(13.Nov.06) Resolution Independence for Developers
Over the past few days, a discussion about resolution independence in Mac OS X has started on some of the developer blogs we follow. The whole thing started with Resolution Independent Fever
by Daniel Jalkut.
Sven-S. Porst followed up with a more user centric view
of the situation.
Although we’ve touched on some of the design and workflow issues
required with larger icons,
we haven’t offered any advice targeted at developers. For our readers who don’t know an NSImage from a DPI, we suggest that you go get some nice icons, because the rest of this message will get technical :-)
In many development tasks, the first solution you come up with isn’t necessarily the best one for the final product. When we first encountered resolution independence, it seemed like vectors were the way to go. You only have one file and it can be used on the desktop, in a UI or for promotional materials.
But as you begin to use vectors, you realize that there are some inherent problems with size, speed and appearance:
Size: Today’s photorealistic icons require a lot of vectors. More than you may realize. Unless you’re dealing with simple line art, effects such as gradients, shadows, and highlights result in enormous files. As an example, compare this 512×512 pixel PNG file of the CandyBar icon with a PDF file containing the same image. The PNG file is about 100 KB while its PDF counterpart is a whopping 3 MB. Consider a five icon toolbar with PNG files versus a toolbar with PDF files—500 KB versus 15 MB. Your ISP will love you and your PDF icons!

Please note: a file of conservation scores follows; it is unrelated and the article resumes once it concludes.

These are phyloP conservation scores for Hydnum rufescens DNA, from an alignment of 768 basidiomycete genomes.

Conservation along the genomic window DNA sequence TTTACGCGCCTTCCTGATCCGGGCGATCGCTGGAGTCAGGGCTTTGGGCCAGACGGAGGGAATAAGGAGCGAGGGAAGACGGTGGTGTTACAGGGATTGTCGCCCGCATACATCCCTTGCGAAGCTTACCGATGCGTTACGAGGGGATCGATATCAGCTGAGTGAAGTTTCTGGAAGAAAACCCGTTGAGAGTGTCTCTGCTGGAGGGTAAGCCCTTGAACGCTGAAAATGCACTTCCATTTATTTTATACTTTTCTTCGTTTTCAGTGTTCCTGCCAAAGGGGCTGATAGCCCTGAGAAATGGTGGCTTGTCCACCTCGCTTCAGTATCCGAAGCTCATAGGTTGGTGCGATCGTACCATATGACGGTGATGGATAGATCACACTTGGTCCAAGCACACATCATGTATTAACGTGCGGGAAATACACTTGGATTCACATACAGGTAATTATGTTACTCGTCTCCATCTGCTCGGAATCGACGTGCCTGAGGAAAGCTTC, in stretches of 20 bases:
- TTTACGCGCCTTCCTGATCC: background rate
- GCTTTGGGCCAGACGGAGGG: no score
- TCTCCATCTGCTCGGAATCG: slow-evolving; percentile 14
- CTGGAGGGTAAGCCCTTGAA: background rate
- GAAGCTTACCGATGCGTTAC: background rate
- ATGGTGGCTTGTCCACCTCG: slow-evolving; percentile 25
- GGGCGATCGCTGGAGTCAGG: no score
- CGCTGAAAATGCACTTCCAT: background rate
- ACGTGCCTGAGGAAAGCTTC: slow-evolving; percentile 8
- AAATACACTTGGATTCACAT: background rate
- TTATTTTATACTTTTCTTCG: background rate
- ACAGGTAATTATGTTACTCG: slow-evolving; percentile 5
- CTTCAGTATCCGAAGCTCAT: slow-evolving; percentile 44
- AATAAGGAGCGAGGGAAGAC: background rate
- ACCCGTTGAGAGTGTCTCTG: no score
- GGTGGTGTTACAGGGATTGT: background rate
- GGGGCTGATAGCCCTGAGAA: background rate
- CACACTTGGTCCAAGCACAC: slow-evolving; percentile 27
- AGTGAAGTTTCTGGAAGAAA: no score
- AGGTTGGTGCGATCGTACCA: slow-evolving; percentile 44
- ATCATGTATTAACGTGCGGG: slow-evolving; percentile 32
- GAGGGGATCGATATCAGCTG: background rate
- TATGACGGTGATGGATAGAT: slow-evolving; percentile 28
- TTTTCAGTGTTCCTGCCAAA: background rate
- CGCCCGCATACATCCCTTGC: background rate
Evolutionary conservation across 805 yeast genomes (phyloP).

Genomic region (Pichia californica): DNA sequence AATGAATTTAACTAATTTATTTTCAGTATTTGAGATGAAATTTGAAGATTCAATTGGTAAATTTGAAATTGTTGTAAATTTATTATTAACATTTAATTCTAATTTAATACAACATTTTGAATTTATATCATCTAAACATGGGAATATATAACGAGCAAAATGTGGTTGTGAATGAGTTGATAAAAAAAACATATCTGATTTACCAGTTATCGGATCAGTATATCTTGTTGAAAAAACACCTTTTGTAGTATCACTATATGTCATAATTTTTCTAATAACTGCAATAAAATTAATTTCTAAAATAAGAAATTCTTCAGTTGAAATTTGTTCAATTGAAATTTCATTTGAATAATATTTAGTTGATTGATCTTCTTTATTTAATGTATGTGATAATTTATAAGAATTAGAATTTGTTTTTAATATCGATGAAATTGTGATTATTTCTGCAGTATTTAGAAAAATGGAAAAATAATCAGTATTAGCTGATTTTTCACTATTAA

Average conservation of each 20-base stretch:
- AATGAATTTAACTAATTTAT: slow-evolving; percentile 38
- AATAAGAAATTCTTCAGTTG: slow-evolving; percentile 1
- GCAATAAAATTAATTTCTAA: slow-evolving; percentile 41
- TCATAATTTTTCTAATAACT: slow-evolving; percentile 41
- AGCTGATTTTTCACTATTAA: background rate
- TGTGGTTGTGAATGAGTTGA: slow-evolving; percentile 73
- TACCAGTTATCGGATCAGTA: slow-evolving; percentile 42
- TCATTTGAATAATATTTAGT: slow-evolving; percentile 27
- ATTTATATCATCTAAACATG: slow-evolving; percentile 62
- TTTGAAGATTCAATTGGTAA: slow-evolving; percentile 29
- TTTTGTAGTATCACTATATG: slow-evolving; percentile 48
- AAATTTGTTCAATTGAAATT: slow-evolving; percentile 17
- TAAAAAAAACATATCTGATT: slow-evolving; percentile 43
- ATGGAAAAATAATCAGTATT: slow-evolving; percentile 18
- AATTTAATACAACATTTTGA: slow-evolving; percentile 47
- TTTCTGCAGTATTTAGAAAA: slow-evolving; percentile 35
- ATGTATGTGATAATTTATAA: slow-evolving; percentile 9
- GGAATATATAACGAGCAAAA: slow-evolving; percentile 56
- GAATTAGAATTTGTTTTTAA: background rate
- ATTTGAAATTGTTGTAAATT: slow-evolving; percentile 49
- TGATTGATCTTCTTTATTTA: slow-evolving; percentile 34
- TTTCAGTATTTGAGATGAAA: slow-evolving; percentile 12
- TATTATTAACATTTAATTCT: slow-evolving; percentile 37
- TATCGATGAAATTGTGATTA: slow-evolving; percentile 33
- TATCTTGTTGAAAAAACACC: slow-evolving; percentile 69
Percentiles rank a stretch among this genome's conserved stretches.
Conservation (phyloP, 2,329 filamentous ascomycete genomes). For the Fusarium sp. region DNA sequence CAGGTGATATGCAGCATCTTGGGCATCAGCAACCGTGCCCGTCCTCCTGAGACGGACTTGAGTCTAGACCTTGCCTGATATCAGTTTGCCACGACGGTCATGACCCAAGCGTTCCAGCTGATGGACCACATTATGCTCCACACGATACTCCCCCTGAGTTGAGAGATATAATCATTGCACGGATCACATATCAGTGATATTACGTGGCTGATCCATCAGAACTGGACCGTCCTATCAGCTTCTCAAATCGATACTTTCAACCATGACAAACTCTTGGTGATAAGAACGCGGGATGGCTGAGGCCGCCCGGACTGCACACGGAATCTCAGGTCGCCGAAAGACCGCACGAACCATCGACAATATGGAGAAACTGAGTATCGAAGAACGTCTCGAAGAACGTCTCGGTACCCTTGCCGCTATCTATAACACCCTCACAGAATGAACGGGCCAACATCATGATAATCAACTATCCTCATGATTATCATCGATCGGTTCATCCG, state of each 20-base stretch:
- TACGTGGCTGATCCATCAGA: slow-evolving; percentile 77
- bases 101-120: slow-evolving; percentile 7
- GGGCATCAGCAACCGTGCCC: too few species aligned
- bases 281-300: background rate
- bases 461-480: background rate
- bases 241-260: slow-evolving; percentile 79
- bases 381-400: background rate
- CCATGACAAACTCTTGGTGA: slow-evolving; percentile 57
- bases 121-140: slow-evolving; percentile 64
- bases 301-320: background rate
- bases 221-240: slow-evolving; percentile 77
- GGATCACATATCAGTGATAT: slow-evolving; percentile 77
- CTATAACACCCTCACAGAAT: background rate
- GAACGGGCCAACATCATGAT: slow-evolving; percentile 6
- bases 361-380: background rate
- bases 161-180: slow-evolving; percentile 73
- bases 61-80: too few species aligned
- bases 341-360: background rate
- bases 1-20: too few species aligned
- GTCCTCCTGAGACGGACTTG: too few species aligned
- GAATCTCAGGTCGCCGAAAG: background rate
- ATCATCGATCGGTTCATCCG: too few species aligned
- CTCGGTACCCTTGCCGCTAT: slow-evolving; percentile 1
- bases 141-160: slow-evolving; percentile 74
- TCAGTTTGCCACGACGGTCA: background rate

Speed: As developers we love to deal with abstractions—unfortunately, concrete reality often gets in the way. Vectors present a nice conceptual image model which fails when you consider today’s graphics hardware. Simply put, a GPU can’t deal efficiently with vectors. Processing of raster images can be sped up significantly by performing tasks in parallel—no such speedup is obtained with vectors. Try opening both of the sample images above in Preview. You can zoom in and out to get a feel of the performance characteristics of vector versus raster data.
Appearance: Like all Mac developers, we’re concerned about our application’s appearance. Scaling vectors that are optimized for presentation at a large size will result in images that look unacceptable at small sizes. The trained eye of a designer knows which pixels to keep and which ones to throw away—automated scaling of an image does not.
As you begin thinking about resolution independence for your application, keep these things in mind. A basic rule-of-thumb would be to use vectors if you can imagine the paths used to create the image. Daniel’s pie chart graphic would definitely fall into this category. If your brain can’t handle the complexity of an icon like the one for CandyBar, it’s unlikely that your Mac will be able to either.
If your graphic designer is following our previous advice for designing multi-resolution graphics, it will be a simple task for them to create the images you need with a tool like IconBuilder.